We are not experts in the field of drug policy so we can’t really comment. However, from the studies we do know of, illicit drug use amongst young people has remained stable or declined over the past 10 years (especially marijuana use). In fact, it is in the baby boomer generation (people born 1946-1964) where a rise in recreational drug use can be found. Which of course leads to the question: are teachers and the principal subject to this policy?
Want to read more? The Australian Institute of Health and Welfare have a 2010 report on Drug Use in Australia. You can find it here.
Q. Do you think drug testing at The Southport School is a good idea? Why/why not?
We think it is an expensive and misguided policy. First, which drugs are being tested for (and how will they deal with false-positives)? Second, if they tell students which drugs are being tested for will that encourage students to turn to other, more dangerous drugs? (mariujuana stays in the system for weeks; ‘ice’ etc for no more than days). Third, will the policy be applied fairly? For example, we wonder how the school will deal with pupils who were in a room where someone smoked a joint and they are contaminated by second-hand smoke. We know from roadside drug tests that there is a high error rate and that a person can test positive for second-hand inhalation. Finally, who will be performing the tests? The teachers? School nurse? A local doctor? How will this impact on the trust between students and those individuals?
We have to ask: is there an abnormally high rate of drug use amongst Southport School’s students? Are students using drugs at school, on campus, and during school hours? If a teacher finds a student smoking or dealing drugs on school grounds then that is a behaviour issue that can be dealt with, but the use of drugs – where there is no behavioural problem –doesn’t justify swabbing someone’s mouth.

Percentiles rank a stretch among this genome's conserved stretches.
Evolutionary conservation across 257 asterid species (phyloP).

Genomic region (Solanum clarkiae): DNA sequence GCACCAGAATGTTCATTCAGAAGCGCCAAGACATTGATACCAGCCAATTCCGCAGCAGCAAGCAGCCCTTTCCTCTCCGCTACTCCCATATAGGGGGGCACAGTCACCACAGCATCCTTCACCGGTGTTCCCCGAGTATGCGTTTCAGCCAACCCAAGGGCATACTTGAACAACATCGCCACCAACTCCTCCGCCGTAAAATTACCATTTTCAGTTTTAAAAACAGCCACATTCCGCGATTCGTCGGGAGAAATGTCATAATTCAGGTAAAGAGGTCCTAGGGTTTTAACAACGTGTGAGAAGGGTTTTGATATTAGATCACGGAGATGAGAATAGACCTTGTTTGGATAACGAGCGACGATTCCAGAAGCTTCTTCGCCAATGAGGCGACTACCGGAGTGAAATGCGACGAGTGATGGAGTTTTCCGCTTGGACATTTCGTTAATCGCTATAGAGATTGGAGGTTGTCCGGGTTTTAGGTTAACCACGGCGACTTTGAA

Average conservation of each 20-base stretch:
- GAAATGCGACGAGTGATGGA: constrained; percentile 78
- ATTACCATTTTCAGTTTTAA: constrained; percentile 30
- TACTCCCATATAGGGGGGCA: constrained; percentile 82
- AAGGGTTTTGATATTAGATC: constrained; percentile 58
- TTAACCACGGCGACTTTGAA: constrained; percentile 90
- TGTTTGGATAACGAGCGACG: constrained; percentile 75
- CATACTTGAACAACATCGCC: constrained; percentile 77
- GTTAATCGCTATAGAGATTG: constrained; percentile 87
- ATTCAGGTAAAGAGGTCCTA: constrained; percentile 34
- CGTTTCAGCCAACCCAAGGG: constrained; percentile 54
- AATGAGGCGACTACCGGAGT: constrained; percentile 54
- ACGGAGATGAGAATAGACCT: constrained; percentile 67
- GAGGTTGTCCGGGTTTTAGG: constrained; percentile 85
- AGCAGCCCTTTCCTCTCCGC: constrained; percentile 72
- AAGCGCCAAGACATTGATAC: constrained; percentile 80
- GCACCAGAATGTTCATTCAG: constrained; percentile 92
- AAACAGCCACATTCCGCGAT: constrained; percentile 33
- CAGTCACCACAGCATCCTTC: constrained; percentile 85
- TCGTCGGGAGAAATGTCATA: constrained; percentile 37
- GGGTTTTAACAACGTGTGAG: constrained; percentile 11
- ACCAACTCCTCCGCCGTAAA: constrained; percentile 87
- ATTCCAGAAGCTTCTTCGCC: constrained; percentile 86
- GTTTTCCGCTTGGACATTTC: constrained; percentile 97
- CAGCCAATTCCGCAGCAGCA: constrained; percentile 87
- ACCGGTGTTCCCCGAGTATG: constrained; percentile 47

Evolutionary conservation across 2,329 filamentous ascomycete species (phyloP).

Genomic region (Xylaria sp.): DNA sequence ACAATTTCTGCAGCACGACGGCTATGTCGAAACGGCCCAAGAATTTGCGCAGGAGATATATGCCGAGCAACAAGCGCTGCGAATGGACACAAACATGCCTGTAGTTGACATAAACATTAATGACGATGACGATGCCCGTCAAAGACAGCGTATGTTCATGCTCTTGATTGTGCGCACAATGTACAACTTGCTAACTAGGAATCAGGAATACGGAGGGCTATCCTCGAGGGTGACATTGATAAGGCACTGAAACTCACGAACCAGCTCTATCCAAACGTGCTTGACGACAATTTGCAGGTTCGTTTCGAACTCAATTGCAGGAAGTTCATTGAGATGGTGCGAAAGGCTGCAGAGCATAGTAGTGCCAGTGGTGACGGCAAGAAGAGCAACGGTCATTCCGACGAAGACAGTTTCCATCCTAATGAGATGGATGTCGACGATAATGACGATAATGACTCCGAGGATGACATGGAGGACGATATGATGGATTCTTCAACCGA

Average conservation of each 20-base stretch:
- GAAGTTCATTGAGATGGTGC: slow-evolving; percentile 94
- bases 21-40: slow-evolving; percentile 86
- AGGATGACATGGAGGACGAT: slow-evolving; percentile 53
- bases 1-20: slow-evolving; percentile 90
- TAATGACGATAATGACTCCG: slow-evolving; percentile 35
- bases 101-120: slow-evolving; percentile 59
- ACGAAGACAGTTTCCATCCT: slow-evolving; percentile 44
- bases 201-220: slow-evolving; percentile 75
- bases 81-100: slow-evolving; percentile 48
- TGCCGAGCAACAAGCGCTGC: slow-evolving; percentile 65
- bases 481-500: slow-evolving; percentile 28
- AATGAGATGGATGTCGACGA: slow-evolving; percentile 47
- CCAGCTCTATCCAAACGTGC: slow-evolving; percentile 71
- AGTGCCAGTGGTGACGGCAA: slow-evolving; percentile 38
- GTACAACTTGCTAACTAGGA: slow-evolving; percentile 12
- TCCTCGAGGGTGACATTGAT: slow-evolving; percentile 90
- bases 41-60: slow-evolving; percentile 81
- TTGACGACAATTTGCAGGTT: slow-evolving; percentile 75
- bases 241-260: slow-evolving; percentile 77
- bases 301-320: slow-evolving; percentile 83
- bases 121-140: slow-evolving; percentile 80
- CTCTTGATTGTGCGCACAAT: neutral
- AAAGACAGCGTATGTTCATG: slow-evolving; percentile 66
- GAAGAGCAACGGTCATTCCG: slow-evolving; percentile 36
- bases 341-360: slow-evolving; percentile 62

Doesn’t this send a message to the community that students at The Southport School are drug users? How will that impact on their future careers and job applications? Will the school compensate parents or students for false-positives?
Q. Is this sort of testing an invasion of privacy, given that the majority of boys that attend the school are minors?
Yes. As mentioned above, students have rights too, and one of those is a reasonable expectation of privacy. Any interference with that right must be justified and limited. For example, if the school had reasonable grounds to suspect a student was using drugs (e.g. because of their behaviour in class) they could talk to the student and the parents and perhaps put in place a behaviour agreement where the student submits to regular drug tests.
If this is simply a school’s way of trying to deter, and detect, a small minority of students taking drugs, which would be typical of virtually any school in Australia, then a blanket testing rule is unjustified and is not in the best interest of the children and young adults.
ENDS Civil Liberties Australia comment: read more articles on civil liberties at: http://www.cla.asn.au/
Note: Gadens Lawyers has an interesting item on this, with checklist: